A new form of racism—if that's what it is—is directed by white people at pink peopleby Sam Leith / June 15, 2018 / Leave a comment
“Daddy, daddy,” your children will one day ask, “what did you do in the gammon wars?” Each generation has its time of trial. And for this one, it is the great debate over whether “gammon”—a Corbynite slur aimed at the sort of hypertensive white man in late middle age whose angry Brexit face is to be seen in the audience at Question Time—is, as some claim, racist; or, as others claim, classist; or, as its users claim, no more than a woundingly spot-on description of the skin tone of an enraged Daily Mail reader.
Nice to meet a food-based term of abuse. There aren’t many. Mad people are “nuts.” Bad films are “cheesy” or “schmaltzy.” “Coconut” has had some purchase in the racial arena. “Watermelon” (green on the outside, pink on the inside) is sometimes used to troll eco-lefties. Your grandmother might have called you a “silly ’nana” on the grounds that bananas are intrinsically amusing. But I can’t think of many others.
Is “gammon” racist? We can leave aside the old argument about whether reverse-racism is a thing. There isn’t much of a lexicon of black-on-white deprecation in the UK—you’ll find “honky” and “cracker” in the US, but we have no equivalents. And here, anyway, is a term of abuse used towards white people by (predominantly) other white people. Rather, it’s racism—if that’s the word—directed by white people at pink people. “Pink” not being a race, the jury continues to deliberate, settling on the lesser indictment of appearance-based insult.
A stronger line of attack is that it’s a class-based slur. But it’s not clear which class. Depending on which gammon-deprecator you talk to, it’s a sneer against Top-Gear-watching lower-middle-class provincial men in a uniform of “boot-cut jeans, loafers and an open-collared white polyester shirt”; or claret-faced members of the gin-and-jag belt to be found holding forth at the 19th hole in Henley or Tunbridge Wells. The gammon—as a stereotype for a particular sort of reactionary—crosses psephological categories as does reaction itself.
What’s peculiarly effective about the insult is that, though its denotative aspect refers to no more than skin colour, its connotations richly increase its aptness. Could there be a more Brexity foodstuff? Gammon, whether served with a glutinous ring of tinned pineapple or a slick of parsley sauce, is a token of all that is dowdy and post-war and pre-gastropub. It’s a metonym for the 1950-70s world to which gammons, caricaturally, wish to return us. And there’s the cleverness: “gammon” straddles the class divide between the blazer-wearing home counties golf Nazi and what a colleague calls the “estuarine prole.” Here is alike the remembered food of the minor public school, and the menu staple of the down-at-heel boozer in the unloved seaside town.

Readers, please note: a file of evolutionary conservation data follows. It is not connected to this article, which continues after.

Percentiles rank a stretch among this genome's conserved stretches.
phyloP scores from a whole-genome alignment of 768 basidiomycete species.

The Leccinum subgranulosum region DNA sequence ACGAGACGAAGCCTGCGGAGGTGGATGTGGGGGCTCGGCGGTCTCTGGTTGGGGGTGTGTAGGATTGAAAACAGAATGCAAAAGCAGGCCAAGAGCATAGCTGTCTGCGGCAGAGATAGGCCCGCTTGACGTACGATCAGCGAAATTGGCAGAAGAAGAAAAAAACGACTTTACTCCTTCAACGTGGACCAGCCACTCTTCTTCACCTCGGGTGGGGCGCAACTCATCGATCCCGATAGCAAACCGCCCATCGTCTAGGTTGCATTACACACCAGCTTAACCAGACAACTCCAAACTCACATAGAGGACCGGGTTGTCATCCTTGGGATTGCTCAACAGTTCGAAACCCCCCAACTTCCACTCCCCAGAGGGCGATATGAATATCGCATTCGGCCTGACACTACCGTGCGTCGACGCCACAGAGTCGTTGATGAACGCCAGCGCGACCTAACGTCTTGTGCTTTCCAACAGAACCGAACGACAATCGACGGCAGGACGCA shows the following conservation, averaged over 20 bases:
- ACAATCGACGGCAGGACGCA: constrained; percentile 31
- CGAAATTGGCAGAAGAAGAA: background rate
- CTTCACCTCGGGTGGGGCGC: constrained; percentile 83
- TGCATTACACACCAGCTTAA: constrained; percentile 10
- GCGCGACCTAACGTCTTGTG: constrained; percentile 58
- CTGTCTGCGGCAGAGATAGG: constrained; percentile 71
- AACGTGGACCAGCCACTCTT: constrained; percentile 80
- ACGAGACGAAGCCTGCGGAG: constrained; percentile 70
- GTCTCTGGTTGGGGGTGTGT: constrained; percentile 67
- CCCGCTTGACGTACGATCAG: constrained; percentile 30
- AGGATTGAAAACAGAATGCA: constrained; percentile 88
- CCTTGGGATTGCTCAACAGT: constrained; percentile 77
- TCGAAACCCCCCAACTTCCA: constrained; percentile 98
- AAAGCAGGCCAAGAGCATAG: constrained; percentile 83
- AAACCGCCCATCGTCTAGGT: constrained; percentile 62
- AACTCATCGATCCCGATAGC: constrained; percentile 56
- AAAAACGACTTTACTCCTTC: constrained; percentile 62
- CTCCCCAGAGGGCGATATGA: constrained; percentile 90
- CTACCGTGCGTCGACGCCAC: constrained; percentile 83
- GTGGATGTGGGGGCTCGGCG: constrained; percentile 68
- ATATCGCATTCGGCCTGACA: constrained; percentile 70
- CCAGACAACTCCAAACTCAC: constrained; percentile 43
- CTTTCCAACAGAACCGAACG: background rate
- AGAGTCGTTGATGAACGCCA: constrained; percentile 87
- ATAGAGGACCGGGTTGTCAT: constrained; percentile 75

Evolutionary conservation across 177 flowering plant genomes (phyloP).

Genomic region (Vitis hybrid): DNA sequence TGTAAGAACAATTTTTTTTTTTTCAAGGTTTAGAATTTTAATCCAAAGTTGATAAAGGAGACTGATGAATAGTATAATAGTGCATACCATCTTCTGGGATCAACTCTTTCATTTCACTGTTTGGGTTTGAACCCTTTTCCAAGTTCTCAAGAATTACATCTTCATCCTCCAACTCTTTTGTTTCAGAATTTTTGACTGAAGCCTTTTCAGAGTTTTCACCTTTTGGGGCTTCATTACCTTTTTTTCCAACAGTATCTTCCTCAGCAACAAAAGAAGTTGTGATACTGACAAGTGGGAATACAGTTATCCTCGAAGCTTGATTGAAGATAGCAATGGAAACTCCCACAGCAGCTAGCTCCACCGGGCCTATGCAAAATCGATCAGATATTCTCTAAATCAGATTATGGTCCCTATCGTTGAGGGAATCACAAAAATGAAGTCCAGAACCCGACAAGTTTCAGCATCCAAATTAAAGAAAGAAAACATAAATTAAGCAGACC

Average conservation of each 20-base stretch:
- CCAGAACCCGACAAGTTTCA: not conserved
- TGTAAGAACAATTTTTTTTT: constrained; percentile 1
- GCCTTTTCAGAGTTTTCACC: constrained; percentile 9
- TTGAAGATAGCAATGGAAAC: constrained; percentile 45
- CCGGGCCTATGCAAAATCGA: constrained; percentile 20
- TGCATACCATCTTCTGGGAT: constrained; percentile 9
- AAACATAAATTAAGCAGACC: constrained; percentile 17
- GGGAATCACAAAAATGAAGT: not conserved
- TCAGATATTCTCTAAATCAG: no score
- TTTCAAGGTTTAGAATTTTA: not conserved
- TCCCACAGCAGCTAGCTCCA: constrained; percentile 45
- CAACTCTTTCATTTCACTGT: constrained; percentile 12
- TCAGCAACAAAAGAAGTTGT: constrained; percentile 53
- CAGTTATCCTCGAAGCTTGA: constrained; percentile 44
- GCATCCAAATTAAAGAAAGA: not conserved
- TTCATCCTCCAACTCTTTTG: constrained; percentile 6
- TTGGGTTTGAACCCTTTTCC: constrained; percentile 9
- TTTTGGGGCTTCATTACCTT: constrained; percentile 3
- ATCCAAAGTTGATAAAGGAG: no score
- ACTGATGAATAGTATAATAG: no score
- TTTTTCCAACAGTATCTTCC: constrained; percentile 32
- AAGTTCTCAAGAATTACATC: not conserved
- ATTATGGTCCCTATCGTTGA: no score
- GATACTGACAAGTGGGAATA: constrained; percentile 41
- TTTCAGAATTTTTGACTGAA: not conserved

Its meaning is complexly enough determined, indeed, that it will support earnest Guardian articles in its defence by Owen Jones (“‘Gammon’ is punching up,” he writes, “in a way that, say, ‘chavs’ is punching down.”) Yet that is slightly beside the point. Like all effective insults, it feeds on the rage it provokes in its victims. It’s ugly and childish and that is what the gammon-callers like about it.
Such insults aren’t subject to ideological vetting. The best we can perhaps do, given its Little Englander connotations, is to check its passport. It has stamps going back to the Conquest, being as any fule kno a loan-word from the French gambon via the Anglo-Norman. And as an insult, notes the OED, it has history “in various parasynthetic adjectives referring to particularly reddish or florid complexions,” from 1604 (“The sallo-westfalian gamon-faced zaza cries stand out”) to 2004, when the Observer called Rupert Lowe “The gammon-cheeked Southampton chairman.”
So unusually, then, we see an insult that has been wandering in a Platonic half-light, waiting for a modern meaning to be applied to it. We are taking back control of our invective at least.